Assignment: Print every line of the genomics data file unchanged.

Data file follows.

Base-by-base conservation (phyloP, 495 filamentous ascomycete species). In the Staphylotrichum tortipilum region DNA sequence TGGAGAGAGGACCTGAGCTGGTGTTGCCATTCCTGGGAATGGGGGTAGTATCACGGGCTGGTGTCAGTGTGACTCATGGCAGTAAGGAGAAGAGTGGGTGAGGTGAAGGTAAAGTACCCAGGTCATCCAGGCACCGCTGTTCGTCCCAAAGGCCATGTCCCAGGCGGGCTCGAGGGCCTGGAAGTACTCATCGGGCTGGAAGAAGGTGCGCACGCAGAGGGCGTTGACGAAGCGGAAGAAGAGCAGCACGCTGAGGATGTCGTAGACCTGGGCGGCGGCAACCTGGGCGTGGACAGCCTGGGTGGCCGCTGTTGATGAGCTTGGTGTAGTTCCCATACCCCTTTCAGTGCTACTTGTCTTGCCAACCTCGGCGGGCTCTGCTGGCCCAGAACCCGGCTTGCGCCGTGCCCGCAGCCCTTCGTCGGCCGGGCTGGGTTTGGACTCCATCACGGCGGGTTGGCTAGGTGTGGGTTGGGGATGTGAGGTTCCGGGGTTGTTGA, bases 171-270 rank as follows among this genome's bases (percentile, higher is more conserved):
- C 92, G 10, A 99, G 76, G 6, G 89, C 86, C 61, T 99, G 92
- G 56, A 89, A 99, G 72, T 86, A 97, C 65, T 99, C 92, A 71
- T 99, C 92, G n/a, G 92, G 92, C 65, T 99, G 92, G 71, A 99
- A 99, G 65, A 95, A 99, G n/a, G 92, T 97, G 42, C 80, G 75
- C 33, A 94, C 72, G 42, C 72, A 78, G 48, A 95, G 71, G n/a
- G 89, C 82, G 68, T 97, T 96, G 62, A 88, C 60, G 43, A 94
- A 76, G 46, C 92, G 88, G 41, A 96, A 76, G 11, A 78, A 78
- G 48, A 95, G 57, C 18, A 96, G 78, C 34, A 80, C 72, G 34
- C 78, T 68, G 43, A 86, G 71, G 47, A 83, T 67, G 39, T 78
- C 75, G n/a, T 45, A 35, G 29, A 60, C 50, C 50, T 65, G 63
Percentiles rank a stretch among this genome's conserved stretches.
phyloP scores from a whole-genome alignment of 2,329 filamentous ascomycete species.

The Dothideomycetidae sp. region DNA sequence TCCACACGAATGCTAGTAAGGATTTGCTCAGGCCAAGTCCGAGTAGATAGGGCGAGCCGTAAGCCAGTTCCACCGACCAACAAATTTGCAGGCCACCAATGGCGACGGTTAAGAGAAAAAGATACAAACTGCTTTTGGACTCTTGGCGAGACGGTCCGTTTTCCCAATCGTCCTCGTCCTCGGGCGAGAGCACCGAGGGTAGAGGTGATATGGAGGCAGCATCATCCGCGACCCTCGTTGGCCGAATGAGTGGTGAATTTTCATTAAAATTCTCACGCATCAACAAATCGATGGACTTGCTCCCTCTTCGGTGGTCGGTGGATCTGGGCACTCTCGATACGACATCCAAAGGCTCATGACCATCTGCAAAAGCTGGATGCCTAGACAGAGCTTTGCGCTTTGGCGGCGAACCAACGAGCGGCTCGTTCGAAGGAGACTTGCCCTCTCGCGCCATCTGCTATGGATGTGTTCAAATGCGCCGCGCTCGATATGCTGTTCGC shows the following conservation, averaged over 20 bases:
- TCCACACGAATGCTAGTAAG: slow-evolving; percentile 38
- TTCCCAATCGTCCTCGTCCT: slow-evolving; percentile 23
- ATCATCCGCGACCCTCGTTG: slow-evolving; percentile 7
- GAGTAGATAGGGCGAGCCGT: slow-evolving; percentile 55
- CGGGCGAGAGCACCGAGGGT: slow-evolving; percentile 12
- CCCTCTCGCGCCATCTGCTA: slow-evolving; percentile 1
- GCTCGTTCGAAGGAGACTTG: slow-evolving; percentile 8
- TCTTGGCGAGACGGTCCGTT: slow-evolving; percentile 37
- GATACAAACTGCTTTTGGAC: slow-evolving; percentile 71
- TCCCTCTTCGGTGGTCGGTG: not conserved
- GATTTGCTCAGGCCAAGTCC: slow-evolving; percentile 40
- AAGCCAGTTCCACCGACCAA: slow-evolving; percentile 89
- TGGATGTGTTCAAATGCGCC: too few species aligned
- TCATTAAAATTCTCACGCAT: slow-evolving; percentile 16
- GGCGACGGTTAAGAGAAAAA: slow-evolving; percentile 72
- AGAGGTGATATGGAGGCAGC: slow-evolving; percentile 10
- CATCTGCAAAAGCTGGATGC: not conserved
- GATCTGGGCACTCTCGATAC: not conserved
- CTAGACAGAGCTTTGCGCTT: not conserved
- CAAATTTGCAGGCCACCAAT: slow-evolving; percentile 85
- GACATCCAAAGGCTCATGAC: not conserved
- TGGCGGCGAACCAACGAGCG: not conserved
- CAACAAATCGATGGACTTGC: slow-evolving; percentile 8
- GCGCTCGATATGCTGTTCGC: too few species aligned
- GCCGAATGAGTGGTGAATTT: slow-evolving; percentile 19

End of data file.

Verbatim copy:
Base-by-base conservation (phyloP, 495 filamentous ascomycete species). In the Staphylotrichum tortipilum region DNA sequence TGGAGAGAGGACCTGAGCTGGTGTTGCCATTCCTGGGAATGGGGGTAGTATCACGGGCTGGTGTCAGTGTGACTCATGGCAGTAAGGAGAAGAGTGGGTGAGGTGAAGGTAAAGTACCCAGGTCATCCAGGCACCGCTGTTCGTCCCAAAGGCCATGTCCCAGGCGGGCTCGAGGGCCTGGAAGTACTCATCGGGCTGGAAGAAGGTGCGCACGCAGAGGGCGTTGACGAAGCGGAAGAAGAGCAGCACGCTGAGGATGTCGTAGACCTGGGCGGCGGCAACCTGGGCGTGGACAGCCTGGGTGGCCGCTGTTGATGAGCTTGGTGTAGTTCCCATACCCCTTTCAGTGCTACTTGTCTTGCCAACCTCGGCGGGCTCTGCTGGCCCAGAACCCGGCTTGCGCCGTGCCCGCAGCCCTTCGTCGGCCGGGCTGGGTTTGGACTCCATCACGGCGGGTTGGCTAGGTGTGGGTTGGGGATGTGAGGTTCCGGGGTTGTTGA, bases 171-270 rank as follows among this genome's bases (percentile, higher is more conserved):
- C 92, G 10, A 99, G 76, G 6, G 89, C 86, C 61, T 99, G 92
- G 56, A 89, A 99, G 72, T 86, A 97, C 65, T 99, C 92, A 71
- T 99, C 92, G n/a, G 92, G 92, C 65, T 99, G 92, G 71, A 99
- A 99, G 65, A 95, A 99, G n/a, G 92, T 97, G 42, C 80, G 75
- C 33, A 94, C 72, G 42, C 72, A 78, G 48, A 95, G 71, G n/a
- G 89, C 82, G 68, T 97, T 96, G 62, A 88, C 60, G 43, A 94
- A 76, G 46, C 92, G 88, G 41, A 96, A 76, G 11, A 78, A 78
- G 48, A 95, G 57, C 18, A 96, G 78, C 34, A 80, C 72, G 34
- C 78, T 68, G 43, A 86, G 71, G 47, A 83, T 67, G 39, T 78
- C 75, G n/a, T 45, A 35, G 29, A 60, C 50, C 50, T 65, G 63
Percentiles rank a stretch among this genome's conserved stretches.
phyloP scores from a whole-genome alignment of 2,329 filamentous ascomycete species.

The Dothideomycetidae sp. region DNA sequence TCCACACGAATGCTAGTAAGGATTTGCTCAGGCCAAGTCCGAGTAGATAGGGCGAGCCGTAAGCCAGTTCCACCGACCAACAAATTTGCAGGCCACCAATGGCGACGGTTAAGAGAAAAAGATACAAACTGCTTTTGGACTCTTGGCGAGACGGTCCGTTTTCCCAATCGTCCTCGTCCTCGGGCGAGAGCACCGAGGGTAGAGGTGATATGGAGGCAGCATCATCCGCGACCCTCGTTGGCCGAATGAGTGGTGAATTTTCATTAAAATTCTCACGCATCAACAAATCGATGGACTTGCTCCCTCTTCGGTGGTCGGTGGATCTGGGCACTCTCGATACGACATCCAAAGGCTCATGACCATCTGCAAAAGCTGGATGCCTAGACAGAGCTTTGCGCTTTGGCGGCGAACCAACGAGCGGCTCGTTCGAAGGAGACTTGCCCTCTCGCGCCATCTGCTATGGATGTGTTCAAATGCGCCGCGCTCGATATGCTGTTCGC shows the following conservation, averaged over 20 bases:
- TCCACACGAATGCTAGTAAG: slow-evolving; percentile 38
- TTCCCAATCGTCCTCGTCCT: slow-evolving; percentile 23
- ATCATCCGCGACCCTCGTTG: slow-evolving; percentile 7
- GAGTAGATAGGGCGAGCCGT: slow-evolving; percentile 55
- CGGGCGAGAGCACCGAGGGT: slow-evolving; percentile 12
- CCCTCTCGCGCCATCTGCTA: slow-evolving; percentile 1
- GCTCGTTCGAAGGAGACTTG: slow-evolving; percentile 8
- TCTTGGCGAGACGGTCCGTT: slow-evolving; percentile 37
- GATACAAACTGCTTTTGGAC: slow-evolving; percentile 71
- TCCCTCTTCGGTGGTCGGTG: not conserved
- GATTTGCTCAGGCCAAGTCC: slow-evolving; percentile 40
- AAGCCAGTTCCACCGACCAA: slow-evolving; percentile 89
- TGGATGTGTTCAAATGCGCC: too few species aligned
- TCATTAAAATTCTCACGCAT: slow-evolving; percentile 16
- GGCGACGGTTAAGAGAAAAA: slow-evolving; percentile 72
- AGAGGTGATATGGAGGCAGC: slow-evolving; percentile 10
- CATCTGCAAAAGCTGGATGC: not conserved
- GATCTGGGCACTCTCGATAC: not conserved
- CTAGACAGAGCTTTGCGCTT: not conserved
- CAAATTTGCAGGCCACCAAT: slow-evolving; percentile 85
- GACATCCAAAGGCTCATGAC: not conserved
- TGGCGGCGAACCAACGAGCG: not conserved
- CAACAAATCGATGGACTTGC: slow-evolving; percentile 8
- GCGCTCGATATGCTGTTCGC: too few species aligned
- GCCGAATGAGTGGTGAATTT: slow-evolving; percentile 19